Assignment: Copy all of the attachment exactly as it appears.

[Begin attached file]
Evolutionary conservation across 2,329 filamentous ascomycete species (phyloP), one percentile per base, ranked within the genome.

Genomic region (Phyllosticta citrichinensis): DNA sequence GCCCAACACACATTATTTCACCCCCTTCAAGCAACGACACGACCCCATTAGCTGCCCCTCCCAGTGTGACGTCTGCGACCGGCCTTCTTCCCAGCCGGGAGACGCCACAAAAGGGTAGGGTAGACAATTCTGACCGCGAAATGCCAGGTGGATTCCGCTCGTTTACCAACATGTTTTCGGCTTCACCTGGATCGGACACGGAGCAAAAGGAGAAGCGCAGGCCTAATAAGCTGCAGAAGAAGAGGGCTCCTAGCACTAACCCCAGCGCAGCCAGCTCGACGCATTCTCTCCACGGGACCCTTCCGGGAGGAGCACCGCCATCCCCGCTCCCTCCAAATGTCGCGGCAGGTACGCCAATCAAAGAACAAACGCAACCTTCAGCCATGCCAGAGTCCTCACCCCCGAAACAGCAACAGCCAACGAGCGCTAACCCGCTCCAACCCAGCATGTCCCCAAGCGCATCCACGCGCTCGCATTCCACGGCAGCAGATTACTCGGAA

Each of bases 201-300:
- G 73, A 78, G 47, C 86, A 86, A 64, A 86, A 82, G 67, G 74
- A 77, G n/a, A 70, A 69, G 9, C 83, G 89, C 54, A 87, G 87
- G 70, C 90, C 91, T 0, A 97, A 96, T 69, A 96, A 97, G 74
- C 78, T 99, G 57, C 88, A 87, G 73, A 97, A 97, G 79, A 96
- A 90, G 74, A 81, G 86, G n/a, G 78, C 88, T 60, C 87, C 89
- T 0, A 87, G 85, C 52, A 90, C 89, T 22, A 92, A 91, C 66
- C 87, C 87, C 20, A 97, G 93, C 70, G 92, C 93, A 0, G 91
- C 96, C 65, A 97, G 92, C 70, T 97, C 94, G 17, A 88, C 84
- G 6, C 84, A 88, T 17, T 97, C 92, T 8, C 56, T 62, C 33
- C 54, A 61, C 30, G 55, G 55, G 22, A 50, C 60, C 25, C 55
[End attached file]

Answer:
Evolutionary conservation across 2,329 filamentous ascomycete species (phyloP), one percentile per base, ranked within the genome.

Genomic region (Phyllosticta citrichinensis): DNA sequence GCCCAACACACATTATTTCACCCCCTTCAAGCAACGACACGACCCCATTAGCTGCCCCTCCCAGTGTGACGTCTGCGACCGGCCTTCTTCCCAGCCGGGAGACGCCACAAAAGGGTAGGGTAGACAATTCTGACCGCGAAATGCCAGGTGGATTCCGCTCGTTTACCAACATGTTTTCGGCTTCACCTGGATCGGACACGGAGCAAAAGGAGAAGCGCAGGCCTAATAAGCTGCAGAAGAAGAGGGCTCCTAGCACTAACCCCAGCGCAGCCAGCTCGACGCATTCTCTCCACGGGACCCTTCCGGGAGGAGCACCGCCATCCCCGCTCCCTCCAAATGTCGCGGCAGGTACGCCAATCAAAGAACAAACGCAACCTTCAGCCATGCCAGAGTCCTCACCCCCGAAACAGCAACAGCCAACGAGCGCTAACCCGCTCCAACCCAGCATGTCCCCAAGCGCATCCACGCGCTCGCATTCCACGGCAGCAGATTACTCGGAA

Each of bases 201-300:
- G 73, A 78, G 47, C 86, A 86, A 64, A 86, A 82, G 67, G 74
- A 77, G n/a, A 70, A 69, G 9, C 83, G 89, C 54, A 87, G 87
- G 70, C 90, C 91, T 0, A 97, A 96, T 69, A 96, A 97, G 74
- C 78, T 99, G 57, C 88, A 87, G 73, A 97, A 97, G 79, A 96
- A 90, G 74, A 81, G 86, G n/a, G 78, C 88, T 60, C 87, C 89
- T 0, A 87, G 85, C 52, A 90, C 89, T 22, A 92, A 91, C 66
- C 87, C 87, C 20, A 97, G 93, C 70, G 92, C 93, A 0, G 91
- C 96, C 65, A 97, G 92, C 70, T 97, C 94, G 17, A 88, C 84
- G 6, C 84, A 88, T 17, T 97, C 92, T 8, C 56, T 62, C 33
- C 54, A 61, C 30, G 55, G 55, G 22, A 50, C 60, C 25, C 55